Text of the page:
The Championship victory was exciting and even a bit unexpected for anglers Matti Olson, Matt Rowland, Stan Brogdon, Dan Sullivan and Erik Jutila, who mostly fish for albacore tuna in the northwest United States. The anglers openly admitted they didn’t have as much billfishing experience as many other anglers in the tournament. One team member participated in the 2018 Offshore World Championship and knew they needed a good plan. The team pre-fished before the tournament with top Costa Rica crews and worked hard during the tournament. They literally had rods in hands for all 32 hours of fishing.

As 2019 champions, Team Oregon Tuna Classic received coveted OWC champion rings by VanMark Jewelry Designers and the opportunity to apply for the Costa Offshore World Championship for many years to come.

The 2008 Offshore World Champion team followed in second place. Anglers Brandon Hopper, John Domanic, Matt McLean, Ken Longaker, and Robert Collins each received a gold VanMark Jewelry Designers pendant. Team Mauritius International Billfish Release Tournament, composed of Raymond LeCourt, Evgeny Novozheev, Olivier Francois Couacaud, Vidas Morkunas, and Linas Solominas, finished in third place overall and received the VanMark Jewelry Designers pendant. Marina Pez Vela Open (Costa Rica, 5,200 points) and Mississippi Gulf Coast Big Game Spring Tournament (USA, 4,666 points) teams finished fourth and fifth place respectively.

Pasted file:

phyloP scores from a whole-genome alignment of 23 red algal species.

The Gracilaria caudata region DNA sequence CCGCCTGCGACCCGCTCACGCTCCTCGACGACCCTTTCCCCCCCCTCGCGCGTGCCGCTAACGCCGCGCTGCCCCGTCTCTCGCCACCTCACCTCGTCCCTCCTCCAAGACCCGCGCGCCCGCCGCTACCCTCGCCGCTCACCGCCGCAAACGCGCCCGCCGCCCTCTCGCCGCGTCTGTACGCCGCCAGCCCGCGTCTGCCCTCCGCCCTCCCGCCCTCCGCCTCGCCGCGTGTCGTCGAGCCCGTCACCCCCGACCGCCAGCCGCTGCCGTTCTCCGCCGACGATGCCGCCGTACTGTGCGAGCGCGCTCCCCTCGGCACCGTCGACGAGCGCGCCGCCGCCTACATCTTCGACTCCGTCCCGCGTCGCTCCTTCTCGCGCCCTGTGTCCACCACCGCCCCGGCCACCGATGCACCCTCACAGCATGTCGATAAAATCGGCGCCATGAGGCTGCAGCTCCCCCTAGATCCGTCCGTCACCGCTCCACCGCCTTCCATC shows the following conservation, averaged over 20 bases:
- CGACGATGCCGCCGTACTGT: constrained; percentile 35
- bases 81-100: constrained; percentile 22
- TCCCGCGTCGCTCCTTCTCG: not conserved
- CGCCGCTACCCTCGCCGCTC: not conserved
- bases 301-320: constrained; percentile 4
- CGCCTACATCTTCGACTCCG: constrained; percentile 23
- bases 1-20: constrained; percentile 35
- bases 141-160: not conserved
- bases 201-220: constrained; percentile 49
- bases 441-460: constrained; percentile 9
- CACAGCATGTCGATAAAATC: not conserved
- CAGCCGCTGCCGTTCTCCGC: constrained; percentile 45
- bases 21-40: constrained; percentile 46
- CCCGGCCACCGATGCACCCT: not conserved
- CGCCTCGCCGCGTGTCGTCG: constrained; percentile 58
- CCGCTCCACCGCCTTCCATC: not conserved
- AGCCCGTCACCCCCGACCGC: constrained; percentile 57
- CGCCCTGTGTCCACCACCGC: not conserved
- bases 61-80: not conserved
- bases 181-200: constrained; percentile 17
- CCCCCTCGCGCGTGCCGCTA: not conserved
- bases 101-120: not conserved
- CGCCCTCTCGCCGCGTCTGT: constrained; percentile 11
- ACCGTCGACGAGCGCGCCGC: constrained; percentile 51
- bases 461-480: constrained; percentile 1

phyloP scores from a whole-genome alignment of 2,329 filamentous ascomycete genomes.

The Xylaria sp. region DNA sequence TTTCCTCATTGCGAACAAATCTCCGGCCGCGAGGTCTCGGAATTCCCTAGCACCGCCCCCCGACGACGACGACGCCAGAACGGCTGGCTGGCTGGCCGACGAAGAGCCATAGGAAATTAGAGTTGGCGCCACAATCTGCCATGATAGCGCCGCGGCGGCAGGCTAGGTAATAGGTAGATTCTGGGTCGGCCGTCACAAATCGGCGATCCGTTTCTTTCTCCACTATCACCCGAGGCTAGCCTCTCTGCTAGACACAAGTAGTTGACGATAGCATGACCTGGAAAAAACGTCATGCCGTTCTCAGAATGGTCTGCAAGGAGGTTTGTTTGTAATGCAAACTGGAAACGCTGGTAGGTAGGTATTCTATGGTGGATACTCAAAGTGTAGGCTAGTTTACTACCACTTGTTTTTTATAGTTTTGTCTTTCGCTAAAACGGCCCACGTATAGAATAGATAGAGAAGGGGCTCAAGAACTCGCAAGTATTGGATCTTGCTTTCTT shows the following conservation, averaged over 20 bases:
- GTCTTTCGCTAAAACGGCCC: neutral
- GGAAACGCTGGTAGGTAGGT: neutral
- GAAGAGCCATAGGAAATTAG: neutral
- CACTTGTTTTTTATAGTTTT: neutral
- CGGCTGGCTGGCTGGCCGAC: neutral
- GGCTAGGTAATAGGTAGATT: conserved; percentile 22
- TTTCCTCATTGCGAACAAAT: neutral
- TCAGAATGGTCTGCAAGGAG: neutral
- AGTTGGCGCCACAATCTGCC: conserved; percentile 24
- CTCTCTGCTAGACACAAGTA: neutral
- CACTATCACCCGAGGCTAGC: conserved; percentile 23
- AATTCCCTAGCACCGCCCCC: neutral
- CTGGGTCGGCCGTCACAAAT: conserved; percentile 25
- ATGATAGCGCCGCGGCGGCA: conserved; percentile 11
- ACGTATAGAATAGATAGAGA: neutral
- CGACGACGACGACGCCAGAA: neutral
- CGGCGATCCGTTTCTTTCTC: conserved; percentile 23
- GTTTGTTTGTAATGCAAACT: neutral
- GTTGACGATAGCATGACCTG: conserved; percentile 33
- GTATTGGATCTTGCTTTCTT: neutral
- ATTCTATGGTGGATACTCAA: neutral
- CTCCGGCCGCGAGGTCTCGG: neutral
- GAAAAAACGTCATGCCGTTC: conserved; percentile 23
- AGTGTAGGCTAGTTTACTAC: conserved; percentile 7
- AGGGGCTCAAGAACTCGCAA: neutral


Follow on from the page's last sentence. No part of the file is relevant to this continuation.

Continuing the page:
The top angler award was presented to angler Brandon Hopper, of Team 2008 OWC Champions. Hopper released one blue marlin, one striped marlin and eight Pacific sailfish for a total of 2,600 points. Fernando Pessoa (Yacht Club Ilhabela Annual Billfish Tournament, Brazil, 2,500 points), Matti Olson (Oregon Tuna Classic, USA, 2,200 points), Paulo Cecchetti (Torneio de Pesca Royal Charlotte, Brazil, 2,200 points), Vlaho Vidak (IGLAN Big Game Fishing Jezera, Croatia, 2,100 points), and Sam Worden (2011 OWC Champions, USA, 1965.4 points) followed in second through sixth place, respectively.

ANGLERS COMPETED TO CATCH THE MOST BILLFISH, INCLUDING PACIFIC SAILFISH, BLUE MARLIN, STRIPED MARLIN AND BLACK MARLIN. (OFFSHORE WORLD CHAMPIONSHIPS)

The world-class boats and crews of Costa Rica led the Costa Offshore World Championship teams to success all week. Captain Jose Fabio Hernadez and his crew on Frenzy earned the top prize in their category for assisting with the release of 26 sailfish, and two dorado weighing 31.6 and 26 pounds, for 5257.6 points in three days. Only the top three days are scored for fishing captains and crews, because not all charter boats fish all four days. Five of the top nine charter boats were Maverick sportfish yachts, including Frenzy, Dragin Fly, Top Fly, Super Fly and Spanish Fly.

Throughout the tournament, 216 anglers from 24 countries released and video-verified 608 sailfish, 25 blue marlin, two striped marlin and one black marlin for a total of 636 billfish overall. The top seven fishing teams scored more points than the 2018 Offshore World Champions. This year’s billfish numbers are a boost compared to last year’s total of 352 billfish released.